swamp on our left, mainly to command a culvert on the railroad.
From that point four half-moons of the enemy could be seen near Coosawhatchie
made his headquarters under canvas, while General Potter
occupied Talbird's house.
From our camp of shelter tents pitched in an open field, details for picket and work on the intrenchments went out daily.
Damp, rainy weather prevailed, causing considerable sickness, but it cleared, with sunny outbursts, on the 11th.
The Seventy-fifth and One Hundred and Seventh Ohio joined the division on the 10th.
Our brigade the next day was increased by the transfer to it of the Thirtyfourth United States Colored Troops.
We were shelling the railroad through the cut whenever trains were heard, and also at intervals after nightfall.
Firing in the direction of Savannah
occurred on the 11th, and, as we hoped, proved to be Sherman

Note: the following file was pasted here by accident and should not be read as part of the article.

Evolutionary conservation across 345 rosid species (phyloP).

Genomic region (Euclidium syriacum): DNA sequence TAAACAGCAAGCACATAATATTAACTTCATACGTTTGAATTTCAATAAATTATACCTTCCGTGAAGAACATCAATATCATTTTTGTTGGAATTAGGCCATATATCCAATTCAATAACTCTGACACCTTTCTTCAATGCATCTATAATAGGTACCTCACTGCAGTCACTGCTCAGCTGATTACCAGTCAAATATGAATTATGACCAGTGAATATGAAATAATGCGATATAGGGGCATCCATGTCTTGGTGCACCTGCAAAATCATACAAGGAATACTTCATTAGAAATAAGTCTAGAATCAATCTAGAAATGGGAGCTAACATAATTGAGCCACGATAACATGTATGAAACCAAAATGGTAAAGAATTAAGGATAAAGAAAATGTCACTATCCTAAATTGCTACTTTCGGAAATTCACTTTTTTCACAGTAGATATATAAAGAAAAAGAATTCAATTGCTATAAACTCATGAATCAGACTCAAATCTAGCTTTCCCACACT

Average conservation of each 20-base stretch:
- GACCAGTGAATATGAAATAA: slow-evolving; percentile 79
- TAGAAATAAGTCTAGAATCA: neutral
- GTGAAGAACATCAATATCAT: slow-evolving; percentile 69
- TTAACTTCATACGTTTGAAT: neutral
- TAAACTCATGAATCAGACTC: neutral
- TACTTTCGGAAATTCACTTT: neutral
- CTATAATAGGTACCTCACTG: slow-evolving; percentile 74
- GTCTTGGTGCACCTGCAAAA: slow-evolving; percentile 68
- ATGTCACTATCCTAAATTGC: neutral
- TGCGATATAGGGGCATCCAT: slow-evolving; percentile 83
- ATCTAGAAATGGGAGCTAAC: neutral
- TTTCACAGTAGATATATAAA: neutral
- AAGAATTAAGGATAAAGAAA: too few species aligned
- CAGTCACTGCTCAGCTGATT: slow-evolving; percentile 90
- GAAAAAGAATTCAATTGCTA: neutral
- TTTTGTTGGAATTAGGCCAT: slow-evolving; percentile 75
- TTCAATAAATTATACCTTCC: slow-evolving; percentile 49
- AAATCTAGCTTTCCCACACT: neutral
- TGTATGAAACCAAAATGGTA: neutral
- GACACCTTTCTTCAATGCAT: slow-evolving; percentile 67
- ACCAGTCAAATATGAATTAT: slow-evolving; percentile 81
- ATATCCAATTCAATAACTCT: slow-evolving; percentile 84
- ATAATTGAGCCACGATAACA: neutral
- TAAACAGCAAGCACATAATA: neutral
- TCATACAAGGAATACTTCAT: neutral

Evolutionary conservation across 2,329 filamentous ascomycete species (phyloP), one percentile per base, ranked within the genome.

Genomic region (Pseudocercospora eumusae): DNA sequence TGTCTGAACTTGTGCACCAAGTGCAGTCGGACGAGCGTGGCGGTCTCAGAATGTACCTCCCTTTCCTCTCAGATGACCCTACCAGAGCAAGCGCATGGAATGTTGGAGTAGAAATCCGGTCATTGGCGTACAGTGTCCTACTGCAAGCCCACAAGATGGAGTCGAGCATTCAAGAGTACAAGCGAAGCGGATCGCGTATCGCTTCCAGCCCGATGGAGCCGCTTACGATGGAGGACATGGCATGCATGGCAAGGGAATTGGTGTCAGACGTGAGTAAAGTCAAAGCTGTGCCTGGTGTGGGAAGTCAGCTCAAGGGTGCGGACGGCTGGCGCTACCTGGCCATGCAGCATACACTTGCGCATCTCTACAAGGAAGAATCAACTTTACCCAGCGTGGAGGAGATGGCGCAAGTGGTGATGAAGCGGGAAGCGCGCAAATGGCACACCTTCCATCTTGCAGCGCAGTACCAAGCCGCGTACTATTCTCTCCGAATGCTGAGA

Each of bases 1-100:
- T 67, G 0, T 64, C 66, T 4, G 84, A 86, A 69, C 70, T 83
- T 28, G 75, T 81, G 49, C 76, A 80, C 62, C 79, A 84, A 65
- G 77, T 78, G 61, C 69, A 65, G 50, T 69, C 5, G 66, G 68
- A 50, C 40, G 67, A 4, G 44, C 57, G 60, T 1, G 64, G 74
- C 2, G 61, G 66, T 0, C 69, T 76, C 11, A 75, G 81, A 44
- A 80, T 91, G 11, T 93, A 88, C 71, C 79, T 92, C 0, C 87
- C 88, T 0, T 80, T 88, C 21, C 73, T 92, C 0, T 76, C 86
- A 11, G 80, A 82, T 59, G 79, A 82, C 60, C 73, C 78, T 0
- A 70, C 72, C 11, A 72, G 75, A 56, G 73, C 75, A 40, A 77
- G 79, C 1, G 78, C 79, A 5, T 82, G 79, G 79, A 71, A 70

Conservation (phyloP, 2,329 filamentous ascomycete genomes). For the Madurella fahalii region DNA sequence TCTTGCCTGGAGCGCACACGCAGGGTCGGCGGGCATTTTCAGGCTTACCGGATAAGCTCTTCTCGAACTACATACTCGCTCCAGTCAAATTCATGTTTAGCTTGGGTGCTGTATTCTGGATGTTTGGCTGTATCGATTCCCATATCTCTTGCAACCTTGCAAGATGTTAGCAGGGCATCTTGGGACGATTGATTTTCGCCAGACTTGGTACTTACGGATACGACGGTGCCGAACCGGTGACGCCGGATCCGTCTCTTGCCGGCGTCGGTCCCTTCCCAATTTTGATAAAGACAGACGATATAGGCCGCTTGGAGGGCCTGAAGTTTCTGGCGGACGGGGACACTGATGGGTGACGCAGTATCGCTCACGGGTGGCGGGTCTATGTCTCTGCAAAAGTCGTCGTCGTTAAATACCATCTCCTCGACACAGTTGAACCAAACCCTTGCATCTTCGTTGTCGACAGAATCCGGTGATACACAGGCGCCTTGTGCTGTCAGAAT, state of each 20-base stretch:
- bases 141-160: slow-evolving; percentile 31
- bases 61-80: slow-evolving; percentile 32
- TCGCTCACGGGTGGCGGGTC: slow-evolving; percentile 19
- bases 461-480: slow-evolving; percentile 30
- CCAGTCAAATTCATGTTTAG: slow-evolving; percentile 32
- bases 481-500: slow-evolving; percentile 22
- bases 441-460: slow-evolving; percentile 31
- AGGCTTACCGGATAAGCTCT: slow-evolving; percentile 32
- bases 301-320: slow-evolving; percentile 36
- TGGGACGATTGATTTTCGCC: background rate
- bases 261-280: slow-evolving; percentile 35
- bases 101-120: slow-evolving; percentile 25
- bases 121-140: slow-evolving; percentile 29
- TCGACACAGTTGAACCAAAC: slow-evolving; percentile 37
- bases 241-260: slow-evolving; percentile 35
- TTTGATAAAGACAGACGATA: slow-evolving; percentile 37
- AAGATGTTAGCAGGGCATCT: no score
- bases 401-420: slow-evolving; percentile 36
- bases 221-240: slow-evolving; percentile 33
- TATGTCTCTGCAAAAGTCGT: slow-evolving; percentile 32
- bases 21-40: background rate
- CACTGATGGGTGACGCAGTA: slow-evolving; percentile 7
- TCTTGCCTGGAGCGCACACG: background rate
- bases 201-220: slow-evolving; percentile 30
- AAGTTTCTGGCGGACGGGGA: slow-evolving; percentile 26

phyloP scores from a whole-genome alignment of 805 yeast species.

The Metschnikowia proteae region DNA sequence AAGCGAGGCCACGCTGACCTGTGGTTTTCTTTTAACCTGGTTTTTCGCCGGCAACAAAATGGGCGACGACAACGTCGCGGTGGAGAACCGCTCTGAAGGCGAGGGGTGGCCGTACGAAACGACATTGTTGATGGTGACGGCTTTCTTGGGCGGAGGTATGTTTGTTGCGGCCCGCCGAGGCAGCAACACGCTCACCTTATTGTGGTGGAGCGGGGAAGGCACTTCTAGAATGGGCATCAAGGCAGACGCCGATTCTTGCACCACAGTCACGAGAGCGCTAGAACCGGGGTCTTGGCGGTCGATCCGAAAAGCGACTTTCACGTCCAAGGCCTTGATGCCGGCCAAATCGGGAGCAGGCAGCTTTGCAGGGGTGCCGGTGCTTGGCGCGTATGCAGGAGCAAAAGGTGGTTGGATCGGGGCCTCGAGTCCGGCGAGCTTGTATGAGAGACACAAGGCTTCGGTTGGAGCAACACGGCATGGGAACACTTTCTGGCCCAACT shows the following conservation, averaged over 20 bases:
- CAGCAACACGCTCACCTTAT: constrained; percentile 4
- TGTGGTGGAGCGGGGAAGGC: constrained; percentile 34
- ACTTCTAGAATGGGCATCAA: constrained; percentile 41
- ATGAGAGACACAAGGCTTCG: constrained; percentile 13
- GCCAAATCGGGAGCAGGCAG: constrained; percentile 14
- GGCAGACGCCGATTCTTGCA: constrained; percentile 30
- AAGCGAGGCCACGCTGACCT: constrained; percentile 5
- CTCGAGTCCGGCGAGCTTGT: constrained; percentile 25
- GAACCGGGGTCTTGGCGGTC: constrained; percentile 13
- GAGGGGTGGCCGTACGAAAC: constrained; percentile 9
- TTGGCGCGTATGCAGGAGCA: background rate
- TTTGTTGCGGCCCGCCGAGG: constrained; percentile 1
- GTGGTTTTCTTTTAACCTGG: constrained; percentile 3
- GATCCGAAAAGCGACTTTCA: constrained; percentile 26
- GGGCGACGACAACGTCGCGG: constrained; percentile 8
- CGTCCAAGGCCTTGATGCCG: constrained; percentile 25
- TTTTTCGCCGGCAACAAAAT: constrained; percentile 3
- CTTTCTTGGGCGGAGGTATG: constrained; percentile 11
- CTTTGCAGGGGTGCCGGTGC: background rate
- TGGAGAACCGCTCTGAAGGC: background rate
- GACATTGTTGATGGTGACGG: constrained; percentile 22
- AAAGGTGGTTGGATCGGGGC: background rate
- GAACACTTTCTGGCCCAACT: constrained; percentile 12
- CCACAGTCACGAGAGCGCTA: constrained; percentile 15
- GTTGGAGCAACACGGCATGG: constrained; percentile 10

On the 12th, Captain Duncan
, Third Illinois Cavalry, and two men, drifted down past the enemy's batteries at Savannah
in a boat, and brought a despatch that the Western army was confronting that city.
Frosty nights were now the rule, and the troops, lightly sheltered, thinly clothed, and in many cases without blankets, suffered.
Supplies came regularly, and fresh beef in limited quantity was issued.
The Sanitary Commission at Devaux's Neck did much for the sick and well.
It was now a daily occurrence to bear Sherman
Companies D and I, on the 14th, were detailed as guard at brigade headquarters.
We had present at Devaux's Neck about four hundred and ninety enlisted men. News came on the evening of the 14th that Fort McAllister
was taken, and Sherman
As the news